Living City Project in Dayton sets its sights high

Trash collected by volunteers during the Living City Project cleanup in 2019.

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Trash collected by volunteers during the Living City Project cleanup in 2019.

A massive citywide cleanup in Dayton is going to try something new this year, following a COVID break.

The Dayton Living City Project won’t be just one day this year — the cleanups will be spread over the course of about two months, to ensure everyone in the community who wants to participate gets that chance.

“We can’t do this without you,” said Caleb Ingram, executive director with Declare, a faith-based nonprofit that started the Living City Project.

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Volunteers collected more than 125 tons of trash during the Living City Project cleanup in April 2019.

Volunteers collected more than 125 tons of trash during the Living City Project cleanup in April 2019.

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Volunteers collected more than 125 tons of trash during the Living City Project cleanup in April 2019.

On April 6, 2019, more than 1,300 volunteers from across the region picked up more than 125 tons of trash, said Joel Burton, a local pastor who was involved in the project.

In just four hours, volunteers picked up 21 tons of tires for proper disposal, he said, and there were 30 host locations across Dayton.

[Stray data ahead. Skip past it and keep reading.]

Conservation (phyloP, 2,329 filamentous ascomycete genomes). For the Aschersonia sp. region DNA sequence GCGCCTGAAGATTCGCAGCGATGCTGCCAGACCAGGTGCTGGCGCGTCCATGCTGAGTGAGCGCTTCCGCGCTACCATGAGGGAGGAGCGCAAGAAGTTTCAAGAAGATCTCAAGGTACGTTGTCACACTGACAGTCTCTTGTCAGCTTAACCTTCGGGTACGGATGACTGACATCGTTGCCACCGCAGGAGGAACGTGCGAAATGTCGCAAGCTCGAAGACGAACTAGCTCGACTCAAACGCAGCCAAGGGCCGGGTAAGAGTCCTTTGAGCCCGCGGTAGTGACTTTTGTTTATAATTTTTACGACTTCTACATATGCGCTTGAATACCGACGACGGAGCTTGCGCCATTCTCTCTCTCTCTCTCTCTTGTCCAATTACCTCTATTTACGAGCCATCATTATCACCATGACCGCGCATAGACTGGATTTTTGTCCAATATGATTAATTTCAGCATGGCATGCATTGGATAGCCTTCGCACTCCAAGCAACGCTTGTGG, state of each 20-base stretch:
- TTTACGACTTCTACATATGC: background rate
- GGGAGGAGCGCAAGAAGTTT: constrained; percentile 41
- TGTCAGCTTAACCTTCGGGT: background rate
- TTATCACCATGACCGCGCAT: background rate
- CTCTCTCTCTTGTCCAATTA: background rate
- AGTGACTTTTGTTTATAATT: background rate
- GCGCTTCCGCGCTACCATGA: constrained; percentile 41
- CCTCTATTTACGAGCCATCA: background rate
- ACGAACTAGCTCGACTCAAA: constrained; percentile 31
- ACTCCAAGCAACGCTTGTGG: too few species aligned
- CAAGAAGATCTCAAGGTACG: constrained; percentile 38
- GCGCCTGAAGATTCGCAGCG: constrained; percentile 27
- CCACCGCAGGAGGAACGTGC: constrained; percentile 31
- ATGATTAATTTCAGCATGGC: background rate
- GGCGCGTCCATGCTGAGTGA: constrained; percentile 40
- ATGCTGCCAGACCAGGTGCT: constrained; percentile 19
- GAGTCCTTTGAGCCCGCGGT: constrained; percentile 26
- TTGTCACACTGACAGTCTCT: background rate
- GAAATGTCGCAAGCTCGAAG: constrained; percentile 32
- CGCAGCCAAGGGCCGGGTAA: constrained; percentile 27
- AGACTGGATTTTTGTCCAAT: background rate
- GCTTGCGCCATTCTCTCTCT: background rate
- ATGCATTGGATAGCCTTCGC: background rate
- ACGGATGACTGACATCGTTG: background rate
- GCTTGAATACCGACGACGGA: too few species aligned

“This year, we’re coming back, and we’re going to do a widespread event that’s going to cover multiple cleanups, multiple days with multiple businesses, organizations and churches,” he said.

The 2019 Living City Project was Dayton’s first citywide cleanup in many years, and it is likely the largest in the city’s history, officials said.

Dayton had similar types of cleanups in the late 1980s and part of the 1990s, but they didn’t last.

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Volunteers with the Living City Project in 2019.

Volunteers with the Living City Project in 2019.

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Volunteers with the Living City Project in 2019.

Volunteers in 2019 removed trash and debris from some of the city’s thousands of vacant properties and lots, as well as from some public spaces, like alleys and streets.

Trash degrades neighborhoods, attracts illegal dumping and pests, and creates conditions that make people feel unsafe and unattached to where they live, according to volunteers and city officials.

The Living City Project is partnering with the city of Dayton and neighborhood associations, as well as with churches, nonprofits, businesses and community groups that want to provide labor for the cleanups, said Harold Nuss, with Declare.

Nuss said one project goal is to develop “sustainable” relationships so that cleanups can happen more than just once a year.

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Trash litters a vacant and fire-damaged property in Dayton. CORNELIUS FROLIK / STAFF

Trash litters a vacant and fire-damaged property in Dayton. CORNELIUS FROLIK / STAFF

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Trash litters a vacant and fire-damaged property in Dayton. CORNELIUS FROLIK / STAFF

Right now, there are hundreds of volunteer slots available for the 21 planned cleanups around the city, including in the College Hill, Riverdale, Westwood, South Park, Burkhardt, Jane Reece and Oregon District neighborhoods.

Cleanups got underway on Saturday in the Highland Park and Riverdale neighborhoods, as well as a Dayton Inspires cleanup in the Wright Dunbar neighborhood.”

Organizers hope to have even more cleanup host sites this year than they did during the last event, when there were 30 host sites.

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